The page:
Endowed Distinguished Lecture Series in Fluid Mechanics
March 18 @ 4:05 pm - 5:00 pm
Howard A. Stone, Ph.D.
Donald R. Dixon ’69 and Elizabeth W. Dixon Professor
Seeking Intersections Between Disciplines: “Boundaries” in Multiphase Flows
Abstract: In this presentation I will discuss various multiphase flow problems that we have studied in recent years. These problems have often appeared when working with colleagues in different disciplines. New questions were generated but then were realized to have some relation to classical multiphase flow problems in fluid mechanics. Thus, I will discuss: (i) The “Bretherton” problem concerns a long bubble translating in a close-fitting, liquid-filled tube. We show via experiments and theory that, for the case of a bidisperse suspension, a bubble, which is separated from the wall by a thin film, acts as a speed-dependent filter to separate the small and large particles. (ii) A spherical particle translating at low Reynolds numbers (slow flows) parallel to a rigid wall maintains the same separation distance during its motion. We show using theory and experiments that a particle moving along an elastic membrane, which can deform by bending, is repelled from the membrane due to hydroelastic forces. (iii) It is well known that mechanics plays an important role in biological systems. I highlight a few cases of this interplay between mechanics and bacterial systems. At the heart of each of the problems mentioned above are classical ideas in mechanics.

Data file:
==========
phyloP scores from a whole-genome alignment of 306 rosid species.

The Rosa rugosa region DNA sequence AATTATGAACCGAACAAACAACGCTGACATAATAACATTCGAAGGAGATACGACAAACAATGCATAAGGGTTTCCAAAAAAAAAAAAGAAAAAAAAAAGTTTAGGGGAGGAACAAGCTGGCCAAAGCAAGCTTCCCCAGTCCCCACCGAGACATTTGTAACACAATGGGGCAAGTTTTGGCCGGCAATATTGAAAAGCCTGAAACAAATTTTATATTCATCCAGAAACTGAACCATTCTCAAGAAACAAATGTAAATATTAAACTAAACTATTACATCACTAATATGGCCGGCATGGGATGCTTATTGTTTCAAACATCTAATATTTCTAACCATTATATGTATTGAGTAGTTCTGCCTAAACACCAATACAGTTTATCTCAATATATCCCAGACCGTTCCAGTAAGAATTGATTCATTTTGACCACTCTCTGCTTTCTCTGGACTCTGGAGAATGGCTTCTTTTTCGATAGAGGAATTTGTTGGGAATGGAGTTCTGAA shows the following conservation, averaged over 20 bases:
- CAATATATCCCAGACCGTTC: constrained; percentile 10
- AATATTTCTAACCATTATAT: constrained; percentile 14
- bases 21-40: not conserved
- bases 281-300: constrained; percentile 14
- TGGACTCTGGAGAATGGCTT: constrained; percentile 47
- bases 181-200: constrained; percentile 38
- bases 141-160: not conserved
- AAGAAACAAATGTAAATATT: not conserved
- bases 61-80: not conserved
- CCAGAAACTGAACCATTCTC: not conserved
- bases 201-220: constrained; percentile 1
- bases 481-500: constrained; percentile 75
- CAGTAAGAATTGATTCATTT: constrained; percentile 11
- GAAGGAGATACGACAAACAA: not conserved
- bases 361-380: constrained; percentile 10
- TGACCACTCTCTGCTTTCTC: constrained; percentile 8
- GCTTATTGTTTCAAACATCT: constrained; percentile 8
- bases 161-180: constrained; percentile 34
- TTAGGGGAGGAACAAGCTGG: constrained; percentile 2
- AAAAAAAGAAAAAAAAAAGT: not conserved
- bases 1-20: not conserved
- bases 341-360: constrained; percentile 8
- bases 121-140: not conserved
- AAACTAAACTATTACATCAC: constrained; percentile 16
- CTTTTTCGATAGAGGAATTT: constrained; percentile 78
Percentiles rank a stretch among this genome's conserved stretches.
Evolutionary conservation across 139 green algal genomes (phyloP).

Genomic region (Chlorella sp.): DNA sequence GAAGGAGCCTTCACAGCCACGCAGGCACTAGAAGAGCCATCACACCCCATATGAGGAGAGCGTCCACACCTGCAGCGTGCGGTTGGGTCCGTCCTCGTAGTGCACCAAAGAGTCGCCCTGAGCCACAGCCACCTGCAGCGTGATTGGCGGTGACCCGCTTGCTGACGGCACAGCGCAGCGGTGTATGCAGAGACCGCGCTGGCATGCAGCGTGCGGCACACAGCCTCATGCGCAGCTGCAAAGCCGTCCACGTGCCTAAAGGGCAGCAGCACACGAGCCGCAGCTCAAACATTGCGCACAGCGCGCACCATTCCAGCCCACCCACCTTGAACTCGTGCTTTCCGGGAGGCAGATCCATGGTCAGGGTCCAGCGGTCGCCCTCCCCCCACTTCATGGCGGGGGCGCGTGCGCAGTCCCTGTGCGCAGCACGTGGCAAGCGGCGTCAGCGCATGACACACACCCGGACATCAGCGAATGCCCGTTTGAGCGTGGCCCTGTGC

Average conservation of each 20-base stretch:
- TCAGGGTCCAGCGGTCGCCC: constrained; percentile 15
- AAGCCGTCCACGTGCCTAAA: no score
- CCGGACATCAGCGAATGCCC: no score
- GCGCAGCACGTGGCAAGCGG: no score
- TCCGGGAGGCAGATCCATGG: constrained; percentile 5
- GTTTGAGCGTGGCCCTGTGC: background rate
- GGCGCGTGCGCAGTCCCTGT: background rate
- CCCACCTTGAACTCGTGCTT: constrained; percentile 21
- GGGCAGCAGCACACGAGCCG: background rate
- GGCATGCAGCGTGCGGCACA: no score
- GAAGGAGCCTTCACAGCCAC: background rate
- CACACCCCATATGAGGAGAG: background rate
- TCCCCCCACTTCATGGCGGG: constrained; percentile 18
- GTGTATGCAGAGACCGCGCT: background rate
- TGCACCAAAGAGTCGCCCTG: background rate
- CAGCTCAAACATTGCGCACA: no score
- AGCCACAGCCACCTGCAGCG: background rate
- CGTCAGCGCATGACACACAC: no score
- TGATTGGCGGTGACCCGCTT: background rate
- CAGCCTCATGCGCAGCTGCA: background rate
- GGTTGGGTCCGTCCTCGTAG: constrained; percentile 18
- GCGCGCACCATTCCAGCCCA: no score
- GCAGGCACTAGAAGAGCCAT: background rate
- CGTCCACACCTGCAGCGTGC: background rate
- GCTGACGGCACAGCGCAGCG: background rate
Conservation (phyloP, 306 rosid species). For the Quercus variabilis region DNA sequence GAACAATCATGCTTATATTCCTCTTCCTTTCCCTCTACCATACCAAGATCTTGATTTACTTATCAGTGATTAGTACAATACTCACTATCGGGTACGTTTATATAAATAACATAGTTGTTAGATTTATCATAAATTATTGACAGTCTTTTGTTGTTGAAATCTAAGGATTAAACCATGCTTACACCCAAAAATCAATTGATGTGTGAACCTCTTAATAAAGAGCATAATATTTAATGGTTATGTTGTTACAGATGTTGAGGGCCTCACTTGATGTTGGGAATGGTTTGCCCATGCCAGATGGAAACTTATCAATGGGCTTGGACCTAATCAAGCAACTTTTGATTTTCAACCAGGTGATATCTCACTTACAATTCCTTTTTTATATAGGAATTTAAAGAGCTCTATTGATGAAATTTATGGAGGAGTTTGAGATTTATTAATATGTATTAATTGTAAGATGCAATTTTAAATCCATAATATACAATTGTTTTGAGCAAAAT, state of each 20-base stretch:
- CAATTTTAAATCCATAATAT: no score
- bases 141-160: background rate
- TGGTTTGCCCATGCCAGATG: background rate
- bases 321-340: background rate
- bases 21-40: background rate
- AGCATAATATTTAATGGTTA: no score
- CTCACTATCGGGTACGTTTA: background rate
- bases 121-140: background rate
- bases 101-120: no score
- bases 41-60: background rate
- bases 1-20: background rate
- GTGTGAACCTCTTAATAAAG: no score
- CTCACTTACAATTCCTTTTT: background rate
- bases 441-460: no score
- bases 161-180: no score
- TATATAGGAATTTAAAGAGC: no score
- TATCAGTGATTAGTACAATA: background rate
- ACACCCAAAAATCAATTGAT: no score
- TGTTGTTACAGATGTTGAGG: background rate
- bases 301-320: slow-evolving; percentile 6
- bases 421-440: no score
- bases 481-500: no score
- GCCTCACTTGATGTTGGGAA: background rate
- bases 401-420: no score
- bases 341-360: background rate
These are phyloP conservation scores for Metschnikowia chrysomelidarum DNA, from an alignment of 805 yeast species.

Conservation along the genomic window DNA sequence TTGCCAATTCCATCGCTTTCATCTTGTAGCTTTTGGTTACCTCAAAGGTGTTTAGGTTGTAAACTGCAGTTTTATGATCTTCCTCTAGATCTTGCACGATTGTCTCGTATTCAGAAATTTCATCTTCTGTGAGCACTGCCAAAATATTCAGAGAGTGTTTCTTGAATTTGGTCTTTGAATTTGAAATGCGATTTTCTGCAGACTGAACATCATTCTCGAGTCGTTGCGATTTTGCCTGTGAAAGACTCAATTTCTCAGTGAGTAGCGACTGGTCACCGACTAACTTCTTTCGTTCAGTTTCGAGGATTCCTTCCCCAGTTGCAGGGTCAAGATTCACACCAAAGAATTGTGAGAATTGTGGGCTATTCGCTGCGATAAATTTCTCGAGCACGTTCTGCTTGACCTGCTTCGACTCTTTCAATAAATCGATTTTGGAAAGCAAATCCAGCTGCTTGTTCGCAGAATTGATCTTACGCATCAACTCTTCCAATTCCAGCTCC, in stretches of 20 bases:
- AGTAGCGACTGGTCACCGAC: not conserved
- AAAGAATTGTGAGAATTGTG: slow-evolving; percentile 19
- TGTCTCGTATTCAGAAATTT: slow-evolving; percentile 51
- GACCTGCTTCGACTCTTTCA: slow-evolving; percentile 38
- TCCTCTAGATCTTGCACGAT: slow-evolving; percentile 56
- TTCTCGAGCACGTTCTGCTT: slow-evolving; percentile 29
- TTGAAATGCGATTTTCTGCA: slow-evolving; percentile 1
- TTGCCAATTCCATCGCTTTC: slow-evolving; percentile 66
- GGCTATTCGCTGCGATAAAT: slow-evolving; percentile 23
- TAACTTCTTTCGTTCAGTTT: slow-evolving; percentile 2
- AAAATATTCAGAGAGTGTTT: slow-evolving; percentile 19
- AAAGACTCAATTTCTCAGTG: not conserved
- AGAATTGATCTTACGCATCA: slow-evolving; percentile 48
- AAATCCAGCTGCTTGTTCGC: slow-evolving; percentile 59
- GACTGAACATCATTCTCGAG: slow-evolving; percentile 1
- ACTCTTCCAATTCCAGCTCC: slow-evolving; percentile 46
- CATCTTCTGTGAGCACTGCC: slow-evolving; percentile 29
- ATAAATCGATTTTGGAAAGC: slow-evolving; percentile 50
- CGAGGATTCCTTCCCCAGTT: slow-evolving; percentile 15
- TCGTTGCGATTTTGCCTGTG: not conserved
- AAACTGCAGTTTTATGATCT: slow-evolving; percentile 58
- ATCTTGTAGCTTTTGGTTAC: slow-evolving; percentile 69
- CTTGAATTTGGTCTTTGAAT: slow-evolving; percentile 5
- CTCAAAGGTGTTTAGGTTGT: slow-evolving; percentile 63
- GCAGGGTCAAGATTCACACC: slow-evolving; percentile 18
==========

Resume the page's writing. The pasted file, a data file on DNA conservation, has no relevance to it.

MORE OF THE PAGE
Bio: Howard A. Stone received the Bachelor of Science degree in Chemical Engineering from the University of California at Davis in 1982 and the Ph.D. in Chemical Engineering from Caltech in 1988. Following a postdoctoral year in the Department of Applied Mathematics and Theoretical Physics at the University of Cambridge, in 1989 Howard joined the faculty of the (now) School of Engineering and Applied Sciences at Harvard University, where he eventually became the Vicky Joseph Professor of Engineering and Applied Mathematics. In 1994 he received both the Joseph R. Levenson Memorial Award and the Phi Beta Kappa teaching Prize, which are the only two teaching awards given to faculty in Harvard College. In 2000 he was named a Harvard College Professor for his contributions to undergraduate education. In July 2009 Howard moved to Princeton University where he is the Donald R. Dixon ’69 and Elizabeth W. Dixon Professor in Mechanical and Aerospace Engineering.
Professor Stone’s research interests are in fluid dynamics, especially as they arise in research and applications at the interface of engineering, chemistry, physics, and biology. In particular, he developed original research directions in microfluidics including studies and applications involving bubbles and droplets, red blood cells, bacteria, chemical kinetics, etc. He received the NSF Presidential Young Investigator Award, is a Fellow of the American Physical Society (APS), and is past Chair of the Division of Fluid Dynamics of the APS. For 10 years he served as an Associate Editor for the Journal of Fluid Mechanics, and is currently on the editorial or advisory boards of Physical Review Fluids, Langmuir, Philosophical Transactions of the Royal Society, and Soft Matter, and is co-editor of the Soft Matter Book Series. He was the first recipient of the G.K. Batchelor Prize in Fluid Dynamics, which was awarded in August 2008. He was elected to the National Academy of Engineering in 2009, the American Academy of Arts and Sciences in 2011 and the National Academy of Sciences in 2014.